Book Review: The German House by Annette Hess
The German House
Author: Annette Hess
Published: December 3, 2019
Reviewed By: Kim
Kim’s Rating: 2 stars
Set against the Frankfurt Auschwitz Trials of 1963, Annette Hess’s international bestseller is a harrowing yet ultimately uplifting coming-of-age story about a young female translator—caught between societal and familial expectations and her unique ability to speak truth to power—as she fights to expose the dark truths of her nation’s past.
If everything your family told you was a lie, how far would you go to uncover the truth?
For twenty-four-year-old Eva Bruhns, World War II is a foggy childhood memory. At the war’s end, Frankfurt was a smoldering ruin, severely damaged by the Allied bombings. But that was two decades ago. Now it is 1963, and the city’s streets, once cratered are smooth and paved. Shiny new stores replace scorched rubble. Eager for her wealthy suitor, Jürgen Schoormann, to propose, Eva dreams of starting a new life away from her parents and sister. But Eva’s plans are turned upside down when a fiery investigator, David Miller, hires her as a translator for a war crimes trial.
As she becomes more deeply involved in the Frankfurt Trials, Eva begins to question her family’s silence on the war and her future. Why do her parents refuse to talk about what happened? What are they hiding? Does she really love Jürgen and will she be happy as a housewife? Though it means going against the wishes of her family and her lover, Eva, propelled by her own conscience , joins a team of fiery prosecutors determined to bring the Nazis to justice—a decision that will help change the present and the past of her nation.
It really hurts my heart that I have to give such a low rating to a book that centers around the Holocaust. The idea was an interesting one but the execution was not good at all. The twist was ok; it was kind of obvious by the time you got there. The characters were bland and not really likable. It seems that Eva and her fiancé are the only ones who don’t realize that they don’t belong together. David Miller, for all his passion, did nothing but hinder the legal fight against the Nazis. And the ending … ugh. There was no resolution. It literally just stopped. It was frustrating and it left a sour taste in my mouth. I really can’t recommend this book to anyone.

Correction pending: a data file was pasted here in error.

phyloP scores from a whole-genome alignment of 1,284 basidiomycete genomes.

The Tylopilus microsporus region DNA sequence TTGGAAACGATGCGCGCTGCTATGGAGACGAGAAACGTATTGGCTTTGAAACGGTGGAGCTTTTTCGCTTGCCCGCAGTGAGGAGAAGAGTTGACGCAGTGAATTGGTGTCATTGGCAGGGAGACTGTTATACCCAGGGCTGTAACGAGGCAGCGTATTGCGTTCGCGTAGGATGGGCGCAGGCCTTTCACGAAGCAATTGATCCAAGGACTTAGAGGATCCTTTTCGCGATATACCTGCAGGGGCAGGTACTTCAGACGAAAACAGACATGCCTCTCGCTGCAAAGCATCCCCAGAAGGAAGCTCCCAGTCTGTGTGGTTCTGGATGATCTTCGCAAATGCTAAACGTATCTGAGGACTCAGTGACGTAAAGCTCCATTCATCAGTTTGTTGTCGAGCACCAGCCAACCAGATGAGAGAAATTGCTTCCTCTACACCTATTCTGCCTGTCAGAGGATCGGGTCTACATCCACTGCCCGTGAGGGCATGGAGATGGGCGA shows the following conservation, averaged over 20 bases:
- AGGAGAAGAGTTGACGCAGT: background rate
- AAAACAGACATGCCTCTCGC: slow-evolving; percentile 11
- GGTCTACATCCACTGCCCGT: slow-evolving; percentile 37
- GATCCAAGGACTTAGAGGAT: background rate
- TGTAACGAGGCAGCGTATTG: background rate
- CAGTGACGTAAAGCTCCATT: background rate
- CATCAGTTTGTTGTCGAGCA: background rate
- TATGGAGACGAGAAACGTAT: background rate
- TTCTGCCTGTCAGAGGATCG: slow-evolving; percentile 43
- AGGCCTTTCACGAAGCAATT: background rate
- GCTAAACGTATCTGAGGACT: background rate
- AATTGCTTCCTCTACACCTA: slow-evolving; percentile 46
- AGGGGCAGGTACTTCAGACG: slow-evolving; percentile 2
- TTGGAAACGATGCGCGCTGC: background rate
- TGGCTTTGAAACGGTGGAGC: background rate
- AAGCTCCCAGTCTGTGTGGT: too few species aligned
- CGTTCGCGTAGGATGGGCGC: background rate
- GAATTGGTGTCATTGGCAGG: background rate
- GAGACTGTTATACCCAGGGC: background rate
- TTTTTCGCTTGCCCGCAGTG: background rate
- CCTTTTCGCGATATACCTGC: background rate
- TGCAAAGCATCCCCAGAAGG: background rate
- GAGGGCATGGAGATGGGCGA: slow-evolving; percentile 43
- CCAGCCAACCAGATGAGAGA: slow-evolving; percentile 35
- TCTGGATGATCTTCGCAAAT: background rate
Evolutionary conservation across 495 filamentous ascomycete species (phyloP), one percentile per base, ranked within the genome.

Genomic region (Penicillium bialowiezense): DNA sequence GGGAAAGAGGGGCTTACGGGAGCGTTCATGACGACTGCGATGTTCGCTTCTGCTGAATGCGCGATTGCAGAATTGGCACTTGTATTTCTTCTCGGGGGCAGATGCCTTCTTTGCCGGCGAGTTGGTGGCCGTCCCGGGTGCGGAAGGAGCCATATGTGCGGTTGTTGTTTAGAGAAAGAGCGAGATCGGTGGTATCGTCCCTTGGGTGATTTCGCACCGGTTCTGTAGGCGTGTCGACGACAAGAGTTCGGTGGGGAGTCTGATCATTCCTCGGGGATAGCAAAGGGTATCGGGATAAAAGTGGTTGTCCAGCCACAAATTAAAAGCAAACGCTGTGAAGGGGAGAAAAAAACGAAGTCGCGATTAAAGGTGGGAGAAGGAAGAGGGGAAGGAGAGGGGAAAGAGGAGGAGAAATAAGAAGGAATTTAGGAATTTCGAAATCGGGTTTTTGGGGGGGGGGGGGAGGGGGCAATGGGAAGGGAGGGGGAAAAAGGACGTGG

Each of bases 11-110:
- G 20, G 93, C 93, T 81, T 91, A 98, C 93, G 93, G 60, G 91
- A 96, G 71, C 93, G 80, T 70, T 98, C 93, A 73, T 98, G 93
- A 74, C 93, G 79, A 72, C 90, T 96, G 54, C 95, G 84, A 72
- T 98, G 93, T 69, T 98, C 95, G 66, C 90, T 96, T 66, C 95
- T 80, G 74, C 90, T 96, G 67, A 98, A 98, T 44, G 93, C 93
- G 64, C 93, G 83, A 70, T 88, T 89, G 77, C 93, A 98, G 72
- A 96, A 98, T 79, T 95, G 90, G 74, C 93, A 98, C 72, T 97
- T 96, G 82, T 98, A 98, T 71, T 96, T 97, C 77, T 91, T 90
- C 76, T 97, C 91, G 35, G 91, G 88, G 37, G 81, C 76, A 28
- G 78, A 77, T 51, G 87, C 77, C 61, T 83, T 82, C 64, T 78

Book Review: The Paper Girl of Paris by Jordyn Taylor
The Paper Girl of Paris
Author: Jordyn Taylor
Published: May 26, 2020
Reviewed By: Kim
Kim’s Rating: 4 stars
Sixteen-year-old Alice is spending the summer in Paris, but she isn’t there for pastries and walks along the Seine. When her grandmother passed away two months ago, she left Alice an apartment in France that no one knew existed. An apartment that has been locked for more than seventy years.
Alice is determined to find out why the apartment was abandoned and why her grandmother never once mentioned the family she left behind when she moved to America after World War II. With the help of Paul, a charming Parisian student, she sets out to uncover the truth. However, the more time she spends digging through the mysteries of the past, the more she realizes there are secrets in the present that her family is still refusing to talk about.
Sixteen-year-old Adalyn doesn’t recognize Paris anymore. Everywhere she looks, there are Nazis, and every day brings a new horror of life under the Occupation. When she meets Luc, the dashing and enigmatic leader of a resistance group, Adalyn feels she finally has a chance to fight back. But keeping up the appearance of being a much-admired socialite while working to undermine the Nazis is more complicated than she could have imagined. As the war goes on, Adalyn finds herself having to make more and more compromises—to her safety, to her reputation, and to her relationships with the people she loves the most.
So this cover. This. Cover. And the story was pretty good too.
We all dream of being left a random metropolitan apartment that has been preserved by time and we are the first to open the door in decades. I geeked out just reading it. And then finding the diary of your grandmother’s sister from WWII? I was living vicariously through Alice and thoroughly enjoying it. Adalyn’s story was great! A Parisian girl who joined the French Resistance and bravely helping to defeat the Nazis is always going to be exciting and engaging. I had tears in my eyes by the time I reached the end, which was more twisty than I expected.
My main criticism is with Alice herself. I acknowledge as a historian that we can only go by documented evidence and I hold to that. But there will always be speculation, no matter the situation. Alice apparently has no imagination and could only handle one theory at a time and that got frustrating real quick. I can’t get into too much detail because I don’t want to give anything away, but long before the truth was revealed, I wanted to throw the diary at Alice’s head just to get her to open her mind a little.
But overall, I thought this was a good book and I really enjoyed it. This is a great one to give to teens for WWII reading!
Friant’s Video Friday: Book Review: The Secret Room by Cynthia Mercati
Today Kim is bringing you a video review of The Secret Room by Cynthia Mercati.
The Secret Room
Author: Cynthia Mercati
Published: August 15, 2000
Reviewed By: Kim
Kim’s Rating: 4 stars
Annie of Holland learns about her values and the importance of hope and memories while helping care for a Jewish family hiding in her father’s church during WWII.
Kim’s Video Review: